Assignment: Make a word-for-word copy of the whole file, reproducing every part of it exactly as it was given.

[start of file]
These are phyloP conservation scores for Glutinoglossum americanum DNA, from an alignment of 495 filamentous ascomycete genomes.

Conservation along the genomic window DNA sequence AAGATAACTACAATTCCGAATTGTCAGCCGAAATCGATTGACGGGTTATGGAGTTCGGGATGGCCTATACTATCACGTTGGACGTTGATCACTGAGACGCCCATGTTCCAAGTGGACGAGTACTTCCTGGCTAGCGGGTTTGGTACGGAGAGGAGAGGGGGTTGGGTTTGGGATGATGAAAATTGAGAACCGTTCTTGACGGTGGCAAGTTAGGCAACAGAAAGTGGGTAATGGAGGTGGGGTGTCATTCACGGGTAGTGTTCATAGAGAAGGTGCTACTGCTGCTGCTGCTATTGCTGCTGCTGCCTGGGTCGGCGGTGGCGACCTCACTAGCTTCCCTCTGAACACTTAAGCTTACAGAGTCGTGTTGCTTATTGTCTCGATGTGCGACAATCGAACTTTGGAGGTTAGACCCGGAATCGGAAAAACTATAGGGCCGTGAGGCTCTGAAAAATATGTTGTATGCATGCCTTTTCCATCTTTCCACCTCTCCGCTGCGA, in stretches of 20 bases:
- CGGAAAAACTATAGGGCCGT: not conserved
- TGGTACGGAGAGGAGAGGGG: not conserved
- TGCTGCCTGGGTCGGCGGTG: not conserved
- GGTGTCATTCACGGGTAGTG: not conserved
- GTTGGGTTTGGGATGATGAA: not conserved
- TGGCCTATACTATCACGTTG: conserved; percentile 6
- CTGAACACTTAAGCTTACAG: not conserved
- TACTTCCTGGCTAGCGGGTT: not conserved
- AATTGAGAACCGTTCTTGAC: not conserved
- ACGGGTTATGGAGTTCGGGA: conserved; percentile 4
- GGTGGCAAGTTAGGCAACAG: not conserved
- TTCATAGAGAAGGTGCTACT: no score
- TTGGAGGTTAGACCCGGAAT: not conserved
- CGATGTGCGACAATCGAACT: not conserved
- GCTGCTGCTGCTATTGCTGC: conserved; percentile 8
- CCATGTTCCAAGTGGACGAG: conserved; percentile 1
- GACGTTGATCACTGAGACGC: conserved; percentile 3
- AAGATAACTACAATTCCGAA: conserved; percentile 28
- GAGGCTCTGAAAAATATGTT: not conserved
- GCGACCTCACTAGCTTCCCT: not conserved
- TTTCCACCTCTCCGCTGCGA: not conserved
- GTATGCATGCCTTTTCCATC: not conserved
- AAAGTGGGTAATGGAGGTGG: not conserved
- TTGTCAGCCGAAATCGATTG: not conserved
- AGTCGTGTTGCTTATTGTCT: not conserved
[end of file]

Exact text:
These are phyloP conservation scores for Glutinoglossum americanum DNA, from an alignment of 495 filamentous ascomycete genomes.

Conservation along the genomic window DNA sequence AAGATAACTACAATTCCGAATTGTCAGCCGAAATCGATTGACGGGTTATGGAGTTCGGGATGGCCTATACTATCACGTTGGACGTTGATCACTGAGACGCCCATGTTCCAAGTGGACGAGTACTTCCTGGCTAGCGGGTTTGGTACGGAGAGGAGAGGGGGTTGGGTTTGGGATGATGAAAATTGAGAACCGTTCTTGACGGTGGCAAGTTAGGCAACAGAAAGTGGGTAATGGAGGTGGGGTGTCATTCACGGGTAGTGTTCATAGAGAAGGTGCTACTGCTGCTGCTGCTATTGCTGCTGCTGCCTGGGTCGGCGGTGGCGACCTCACTAGCTTCCCTCTGAACACTTAAGCTTACAGAGTCGTGTTGCTTATTGTCTCGATGTGCGACAATCGAACTTTGGAGGTTAGACCCGGAATCGGAAAAACTATAGGGCCGTGAGGCTCTGAAAAATATGTTGTATGCATGCCTTTTCCATCTTTCCACCTCTCCGCTGCGA, in stretches of 20 bases:
- CGGAAAAACTATAGGGCCGT: not conserved
- TGGTACGGAGAGGAGAGGGG: not conserved
- TGCTGCCTGGGTCGGCGGTG: not conserved
- GGTGTCATTCACGGGTAGTG: not conserved
- GTTGGGTTTGGGATGATGAA: not conserved
- TGGCCTATACTATCACGTTG: conserved; percentile 6
- CTGAACACTTAAGCTTACAG: not conserved
- TACTTCCTGGCTAGCGGGTT: not conserved
- AATTGAGAACCGTTCTTGAC: not conserved
- ACGGGTTATGGAGTTCGGGA: conserved; percentile 4
- GGTGGCAAGTTAGGCAACAG: not conserved
- TTCATAGAGAAGGTGCTACT: no score
- TTGGAGGTTAGACCCGGAAT: not conserved
- CGATGTGCGACAATCGAACT: not conserved
- GCTGCTGCTGCTATTGCTGC: conserved; percentile 8
- CCATGTTCCAAGTGGACGAG: conserved; percentile 1
- GACGTTGATCACTGAGACGC: conserved; percentile 3
- AAGATAACTACAATTCCGAA: conserved; percentile 28
- GAGGCTCTGAAAAATATGTT: not conserved
- GCGACCTCACTAGCTTCCCT: not conserved
- TTTCCACCTCTCCGCTGCGA: not conserved
- GTATGCATGCCTTTTCCATC: not conserved
- AAAGTGGGTAATGGAGGTGG: not conserved
- TTGTCAGCCGAAATCGATTG: not conserved
- AGTCGTGTTGCTTATTGTCT: not conserved